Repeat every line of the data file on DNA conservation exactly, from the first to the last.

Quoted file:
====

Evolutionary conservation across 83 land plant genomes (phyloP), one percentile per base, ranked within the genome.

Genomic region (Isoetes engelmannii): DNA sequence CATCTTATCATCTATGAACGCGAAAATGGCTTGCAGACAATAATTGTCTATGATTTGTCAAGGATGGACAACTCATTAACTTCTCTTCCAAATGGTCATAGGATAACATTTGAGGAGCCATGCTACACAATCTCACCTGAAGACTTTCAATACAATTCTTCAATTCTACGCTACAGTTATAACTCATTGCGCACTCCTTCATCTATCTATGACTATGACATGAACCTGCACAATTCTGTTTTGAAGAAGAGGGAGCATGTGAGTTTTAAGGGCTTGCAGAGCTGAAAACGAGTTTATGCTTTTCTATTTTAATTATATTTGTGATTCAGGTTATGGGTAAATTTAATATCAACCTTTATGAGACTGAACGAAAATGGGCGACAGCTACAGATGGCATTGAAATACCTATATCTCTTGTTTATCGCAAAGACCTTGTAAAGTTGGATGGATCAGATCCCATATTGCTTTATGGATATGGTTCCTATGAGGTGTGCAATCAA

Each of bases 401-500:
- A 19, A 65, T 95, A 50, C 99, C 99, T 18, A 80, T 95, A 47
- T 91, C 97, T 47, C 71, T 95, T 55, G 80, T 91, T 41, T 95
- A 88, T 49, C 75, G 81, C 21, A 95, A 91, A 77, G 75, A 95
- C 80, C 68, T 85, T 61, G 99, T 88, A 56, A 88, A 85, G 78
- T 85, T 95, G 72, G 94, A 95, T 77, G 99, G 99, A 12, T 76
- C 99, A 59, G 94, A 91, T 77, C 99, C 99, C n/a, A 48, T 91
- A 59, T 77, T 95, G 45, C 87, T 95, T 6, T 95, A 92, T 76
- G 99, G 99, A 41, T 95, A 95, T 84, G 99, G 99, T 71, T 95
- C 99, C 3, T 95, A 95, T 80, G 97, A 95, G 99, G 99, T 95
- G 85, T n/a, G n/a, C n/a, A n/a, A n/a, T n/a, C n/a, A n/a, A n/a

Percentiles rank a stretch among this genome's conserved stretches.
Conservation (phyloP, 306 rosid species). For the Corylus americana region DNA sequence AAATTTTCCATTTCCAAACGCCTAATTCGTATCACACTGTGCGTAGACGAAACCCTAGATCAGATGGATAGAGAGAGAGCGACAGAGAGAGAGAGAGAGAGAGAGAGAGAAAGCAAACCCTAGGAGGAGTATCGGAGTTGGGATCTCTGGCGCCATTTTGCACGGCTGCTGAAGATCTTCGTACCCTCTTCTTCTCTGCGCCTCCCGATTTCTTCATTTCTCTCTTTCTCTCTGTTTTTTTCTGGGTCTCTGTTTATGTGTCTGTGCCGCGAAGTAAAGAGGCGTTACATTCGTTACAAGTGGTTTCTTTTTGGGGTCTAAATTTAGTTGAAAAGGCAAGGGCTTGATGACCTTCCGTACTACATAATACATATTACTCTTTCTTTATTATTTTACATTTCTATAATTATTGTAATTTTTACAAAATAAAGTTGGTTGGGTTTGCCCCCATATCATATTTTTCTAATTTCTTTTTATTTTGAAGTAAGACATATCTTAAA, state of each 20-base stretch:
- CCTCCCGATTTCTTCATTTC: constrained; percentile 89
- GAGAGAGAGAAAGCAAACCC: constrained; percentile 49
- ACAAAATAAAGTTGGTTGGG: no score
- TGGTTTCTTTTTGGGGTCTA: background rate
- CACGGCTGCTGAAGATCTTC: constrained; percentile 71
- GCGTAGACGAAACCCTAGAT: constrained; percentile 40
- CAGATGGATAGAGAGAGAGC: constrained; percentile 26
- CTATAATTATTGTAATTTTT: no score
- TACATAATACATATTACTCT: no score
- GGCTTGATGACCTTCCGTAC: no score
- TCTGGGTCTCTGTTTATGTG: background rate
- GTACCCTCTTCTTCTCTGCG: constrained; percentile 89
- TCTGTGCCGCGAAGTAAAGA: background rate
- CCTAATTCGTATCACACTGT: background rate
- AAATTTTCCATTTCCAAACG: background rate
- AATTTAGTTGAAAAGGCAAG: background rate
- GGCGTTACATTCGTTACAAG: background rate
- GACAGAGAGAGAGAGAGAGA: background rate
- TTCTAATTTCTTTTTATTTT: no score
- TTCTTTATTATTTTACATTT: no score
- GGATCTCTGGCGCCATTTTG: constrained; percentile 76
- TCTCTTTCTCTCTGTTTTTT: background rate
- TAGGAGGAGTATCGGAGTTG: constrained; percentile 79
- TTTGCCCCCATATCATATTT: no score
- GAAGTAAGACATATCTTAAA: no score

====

Evolutionary conservation across 83 land plant genomes (phyloP), one percentile per base, ranked within the genome.

Genomic region (Isoetes engelmannii): DNA sequence CATCTTATCATCTATGAACGCGAAAATGGCTTGCAGACAATAATTGTCTATGATTTGTCAAGGATGGACAACTCATTAACTTCTCTTCCAAATGGTCATAGGATAACATTTGAGGAGCCATGCTACACAATCTCACCTGAAGACTTTCAATACAATTCTTCAATTCTACGCTACAGTTATAACTCATTGCGCACTCCTTCATCTATCTATGACTATGACATGAACCTGCACAATTCTGTTTTGAAGAAGAGGGAGCATGTGAGTTTTAAGGGCTTGCAGAGCTGAAAACGAGTTTATGCTTTTCTATTTTAATTATATTTGTGATTCAGGTTATGGGTAAATTTAATATCAACCTTTATGAGACTGAACGAAAATGGGCGACAGCTACAGATGGCATTGAAATACCTATATCTCTTGTTTATCGCAAAGACCTTGTAAAGTTGGATGGATCAGATCCCATATTGCTTTATGGATATGGTTCCTATGAGGTGTGCAATCAA

Each of bases 401-500:
- A 19, A 65, T 95, A 50, C 99, C 99, T 18, A 80, T 95, A 47
- T 91, C 97, T 47, C 71, T 95, T 55, G 80, T 91, T 41, T 95
- A 88, T 49, C 75, G 81, C 21, A 95, A 91, A 77, G 75, A 95
- C 80, C 68, T 85, T 61, G 99, T 88, A 56, A 88, A 85, G 78
- T 85, T 95, G 72, G 94, A 95, T 77, G 99, G 99, A 12, T 76
- C 99, A 59, G 94, A 91, T 77, C 99, C 99, C n/a, A 48, T 91
- A 59, T 77, T 95, G 45, C 87, T 95, T 6, T 95, A 92, T 76
- G 99, G 99, A 41, T 95, A 95, T 84, G 99, G 99, T 71, T 95
- C 99, C 3, T 95, A 95, T 80, G 97, A 95, G 99, G 99, T 95
- G 85, T n/a, G n/a, C n/a, A n/a, A n/a, T n/a, C n/a, A n/a, A n/a

Percentiles rank a stretch among this genome's conserved stretches.
Conservation (phyloP, 306 rosid species). For the Corylus americana region DNA sequence AAATTTTCCATTTCCAAACGCCTAATTCGTATCACACTGTGCGTAGACGAAACCCTAGATCAGATGGATAGAGAGAGAGCGACAGAGAGAGAGAGAGAGAGAGAGAGAGAAAGCAAACCCTAGGAGGAGTATCGGAGTTGGGATCTCTGGCGCCATTTTGCACGGCTGCTGAAGATCTTCGTACCCTCTTCTTCTCTGCGCCTCCCGATTTCTTCATTTCTCTCTTTCTCTCTGTTTTTTTCTGGGTCTCTGTTTATGTGTCTGTGCCGCGAAGTAAAGAGGCGTTACATTCGTTACAAGTGGTTTCTTTTTGGGGTCTAAATTTAGTTGAAAAGGCAAGGGCTTGATGACCTTCCGTACTACATAATACATATTACTCTTTCTTTATTATTTTACATTTCTATAATTATTGTAATTTTTACAAAATAAAGTTGGTTGGGTTTGCCCCCATATCATATTTTTCTAATTTCTTTTTATTTTGAAGTAAGACATATCTTAAA, state of each 20-base stretch:
- CCTCCCGATTTCTTCATTTC: constrained; percentile 89
- GAGAGAGAGAAAGCAAACCC: constrained; percentile 49
- ACAAAATAAAGTTGGTTGGG: no score
- TGGTTTCTTTTTGGGGTCTA: background rate
- CACGGCTGCTGAAGATCTTC: constrained; percentile 71
- GCGTAGACGAAACCCTAGAT: constrained; percentile 40
- CAGATGGATAGAGAGAGAGC: constrained; percentile 26
- CTATAATTATTGTAATTTTT: no score
- TACATAATACATATTACTCT: no score
- GGCTTGATGACCTTCCGTAC: no score
- TCTGGGTCTCTGTTTATGTG: background rate
- GTACCCTCTTCTTCTCTGCG: constrained; percentile 89
- TCTGTGCCGCGAAGTAAAGA: background rate
- CCTAATTCGTATCACACTGT: background rate
- AAATTTTCCATTTCCAAACG: background rate
- AATTTAGTTGAAAAGGCAAG: background rate
- GGCGTTACATTCGTTACAAG: background rate
- GACAGAGAGAGAGAGAGAGA: background rate
- TTCTAATTTCTTTTTATTTT: no score
- TTCTTTATTATTTTACATTT: no score
- GGATCTCTGGCGCCATTTTG: constrained; percentile 76
- TCTCTTTCTCTCTGTTTTTT: background rate
- TAGGAGGAGTATCGGAGTTG: constrained; percentile 79
- TTTGCCCCCATATCATATTT: no score
- GAAGTAAGACATATCTTAAA: no score